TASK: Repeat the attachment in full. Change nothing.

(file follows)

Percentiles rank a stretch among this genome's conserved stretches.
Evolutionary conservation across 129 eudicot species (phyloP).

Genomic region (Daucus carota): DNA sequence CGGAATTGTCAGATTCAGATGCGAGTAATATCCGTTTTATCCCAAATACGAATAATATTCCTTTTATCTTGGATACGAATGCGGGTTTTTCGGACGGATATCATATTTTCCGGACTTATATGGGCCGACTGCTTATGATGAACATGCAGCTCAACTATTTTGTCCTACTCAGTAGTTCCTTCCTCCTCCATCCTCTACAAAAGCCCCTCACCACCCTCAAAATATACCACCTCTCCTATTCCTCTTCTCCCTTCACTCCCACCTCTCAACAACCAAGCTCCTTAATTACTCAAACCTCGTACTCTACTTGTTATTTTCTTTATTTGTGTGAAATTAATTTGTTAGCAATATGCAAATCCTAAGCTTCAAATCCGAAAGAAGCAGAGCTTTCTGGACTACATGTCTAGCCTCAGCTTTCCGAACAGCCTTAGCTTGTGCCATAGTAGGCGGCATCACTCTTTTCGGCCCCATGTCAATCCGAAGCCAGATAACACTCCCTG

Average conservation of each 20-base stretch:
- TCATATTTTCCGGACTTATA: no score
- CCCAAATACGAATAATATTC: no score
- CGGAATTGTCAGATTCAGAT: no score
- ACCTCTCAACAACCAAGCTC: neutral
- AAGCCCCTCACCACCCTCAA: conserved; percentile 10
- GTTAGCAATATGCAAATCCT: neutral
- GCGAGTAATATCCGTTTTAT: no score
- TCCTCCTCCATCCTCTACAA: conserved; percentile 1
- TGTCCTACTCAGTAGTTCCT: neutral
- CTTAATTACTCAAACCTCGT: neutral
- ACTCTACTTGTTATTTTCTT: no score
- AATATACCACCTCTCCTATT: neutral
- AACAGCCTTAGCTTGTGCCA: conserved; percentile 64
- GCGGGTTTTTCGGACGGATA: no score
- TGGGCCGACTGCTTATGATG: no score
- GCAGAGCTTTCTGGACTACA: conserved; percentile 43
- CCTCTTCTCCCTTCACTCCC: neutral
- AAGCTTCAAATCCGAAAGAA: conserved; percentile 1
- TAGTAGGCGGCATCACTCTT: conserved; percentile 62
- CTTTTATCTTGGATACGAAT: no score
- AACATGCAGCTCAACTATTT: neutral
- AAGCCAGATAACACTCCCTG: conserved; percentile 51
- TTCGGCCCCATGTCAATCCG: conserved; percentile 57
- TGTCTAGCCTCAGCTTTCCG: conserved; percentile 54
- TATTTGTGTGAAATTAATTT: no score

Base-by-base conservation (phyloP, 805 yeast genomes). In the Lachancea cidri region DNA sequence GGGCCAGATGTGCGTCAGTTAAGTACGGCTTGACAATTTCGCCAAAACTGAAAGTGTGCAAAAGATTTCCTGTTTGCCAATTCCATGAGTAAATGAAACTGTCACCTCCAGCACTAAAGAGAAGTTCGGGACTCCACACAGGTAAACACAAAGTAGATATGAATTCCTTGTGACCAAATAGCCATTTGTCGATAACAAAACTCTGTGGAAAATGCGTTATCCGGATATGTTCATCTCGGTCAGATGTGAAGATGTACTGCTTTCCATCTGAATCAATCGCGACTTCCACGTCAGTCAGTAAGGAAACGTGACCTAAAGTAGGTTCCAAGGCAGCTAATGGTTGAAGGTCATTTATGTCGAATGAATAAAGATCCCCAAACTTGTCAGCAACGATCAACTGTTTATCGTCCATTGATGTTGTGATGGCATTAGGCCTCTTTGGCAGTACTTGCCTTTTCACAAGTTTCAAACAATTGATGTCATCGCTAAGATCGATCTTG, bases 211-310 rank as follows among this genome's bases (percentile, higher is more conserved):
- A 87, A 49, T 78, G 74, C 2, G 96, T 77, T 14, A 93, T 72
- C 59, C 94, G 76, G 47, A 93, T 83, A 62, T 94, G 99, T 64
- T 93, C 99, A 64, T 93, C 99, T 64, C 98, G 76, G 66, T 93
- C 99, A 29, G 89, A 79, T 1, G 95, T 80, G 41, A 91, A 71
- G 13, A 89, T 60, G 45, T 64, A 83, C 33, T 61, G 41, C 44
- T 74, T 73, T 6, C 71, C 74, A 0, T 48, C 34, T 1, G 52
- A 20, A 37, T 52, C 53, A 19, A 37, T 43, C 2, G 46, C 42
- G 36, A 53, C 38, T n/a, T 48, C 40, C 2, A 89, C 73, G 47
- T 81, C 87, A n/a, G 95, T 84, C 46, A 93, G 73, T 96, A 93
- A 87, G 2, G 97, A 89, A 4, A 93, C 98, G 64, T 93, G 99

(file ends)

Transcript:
Percentiles rank a stretch among this genome's conserved stretches.
Evolutionary conservation across 129 eudicot species (phyloP).

Genomic region (Daucus carota): DNA sequence CGGAATTGTCAGATTCAGATGCGAGTAATATCCGTTTTATCCCAAATACGAATAATATTCCTTTTATCTTGGATACGAATGCGGGTTTTTCGGACGGATATCATATTTTCCGGACTTATATGGGCCGACTGCTTATGATGAACATGCAGCTCAACTATTTTGTCCTACTCAGTAGTTCCTTCCTCCTCCATCCTCTACAAAAGCCCCTCACCACCCTCAAAATATACCACCTCTCCTATTCCTCTTCTCCCTTCACTCCCACCTCTCAACAACCAAGCTCCTTAATTACTCAAACCTCGTACTCTACTTGTTATTTTCTTTATTTGTGTGAAATTAATTTGTTAGCAATATGCAAATCCTAAGCTTCAAATCCGAAAGAAGCAGAGCTTTCTGGACTACATGTCTAGCCTCAGCTTTCCGAACAGCCTTAGCTTGTGCCATAGTAGGCGGCATCACTCTTTTCGGCCCCATGTCAATCCGAAGCCAGATAACACTCCCTG

Average conservation of each 20-base stretch:
- TCATATTTTCCGGACTTATA: no score
- CCCAAATACGAATAATATTC: no score
- CGGAATTGTCAGATTCAGAT: no score
- ACCTCTCAACAACCAAGCTC: neutral
- AAGCCCCTCACCACCCTCAA: conserved; percentile 10
- GTTAGCAATATGCAAATCCT: neutral
- GCGAGTAATATCCGTTTTAT: no score
- TCCTCCTCCATCCTCTACAA: conserved; percentile 1
- TGTCCTACTCAGTAGTTCCT: neutral
- CTTAATTACTCAAACCTCGT: neutral
- ACTCTACTTGTTATTTTCTT: no score
- AATATACCACCTCTCCTATT: neutral
- AACAGCCTTAGCTTGTGCCA: conserved; percentile 64
- GCGGGTTTTTCGGACGGATA: no score
- TGGGCCGACTGCTTATGATG: no score
- GCAGAGCTTTCTGGACTACA: conserved; percentile 43
- CCTCTTCTCCCTTCACTCCC: neutral
- AAGCTTCAAATCCGAAAGAA: conserved; percentile 1
- TAGTAGGCGGCATCACTCTT: conserved; percentile 62
- CTTTTATCTTGGATACGAAT: no score
- AACATGCAGCTCAACTATTT: neutral
- AAGCCAGATAACACTCCCTG: conserved; percentile 51
- TTCGGCCCCATGTCAATCCG: conserved; percentile 57
- TGTCTAGCCTCAGCTTTCCG: conserved; percentile 54
- TATTTGTGTGAAATTAATTT: no score

Base-by-base conservation (phyloP, 805 yeast genomes). In the Lachancea cidri region DNA sequence GGGCCAGATGTGCGTCAGTTAAGTACGGCTTGACAATTTCGCCAAAACTGAAAGTGTGCAAAAGATTTCCTGTTTGCCAATTCCATGAGTAAATGAAACTGTCACCTCCAGCACTAAAGAGAAGTTCGGGACTCCACACAGGTAAACACAAAGTAGATATGAATTCCTTGTGACCAAATAGCCATTTGTCGATAACAAAACTCTGTGGAAAATGCGTTATCCGGATATGTTCATCTCGGTCAGATGTGAAGATGTACTGCTTTCCATCTGAATCAATCGCGACTTCCACGTCAGTCAGTAAGGAAACGTGACCTAAAGTAGGTTCCAAGGCAGCTAATGGTTGAAGGTCATTTATGTCGAATGAATAAAGATCCCCAAACTTGTCAGCAACGATCAACTGTTTATCGTCCATTGATGTTGTGATGGCATTAGGCCTCTTTGGCAGTACTTGCCTTTTCACAAGTTTCAAACAATTGATGTCATCGCTAAGATCGATCTTG, bases 211-310 rank as follows among this genome's bases (percentile, higher is more conserved):
- A 87, A 49, T 78, G 74, C 2, G 96, T 77, T 14, A 93, T 72
- C 59, C 94, G 76, G 47, A 93, T 83, A 62, T 94, G 99, T 64
- T 93, C 99, A 64, T 93, C 99, T 64, C 98, G 76, G 66, T 93
- C 99, A 29, G 89, A 79, T 1, G 95, T 80, G 41, A 91, A 71
- G 13, A 89, T 60, G 45, T 64, A 83, C 33, T 61, G 41, C 44
- T 74, T 73, T 6, C 71, C 74, A 0, T 48, C 34, T 1, G 52
- A 20, A 37, T 52, C 53, A 19, A 37, T 43, C 2, G 46, C 42
- G 36, A 53, C 38, T n/a, T 48, C 40, C 2, A 89, C 73, G 47
- T 81, C 87, A n/a, G 95, T 84, C 46, A 93, G 73, T 96, A 93
- A 87, G 2, G 97, A 89, A 4, A 93, C 98, G 64, T 93, G 99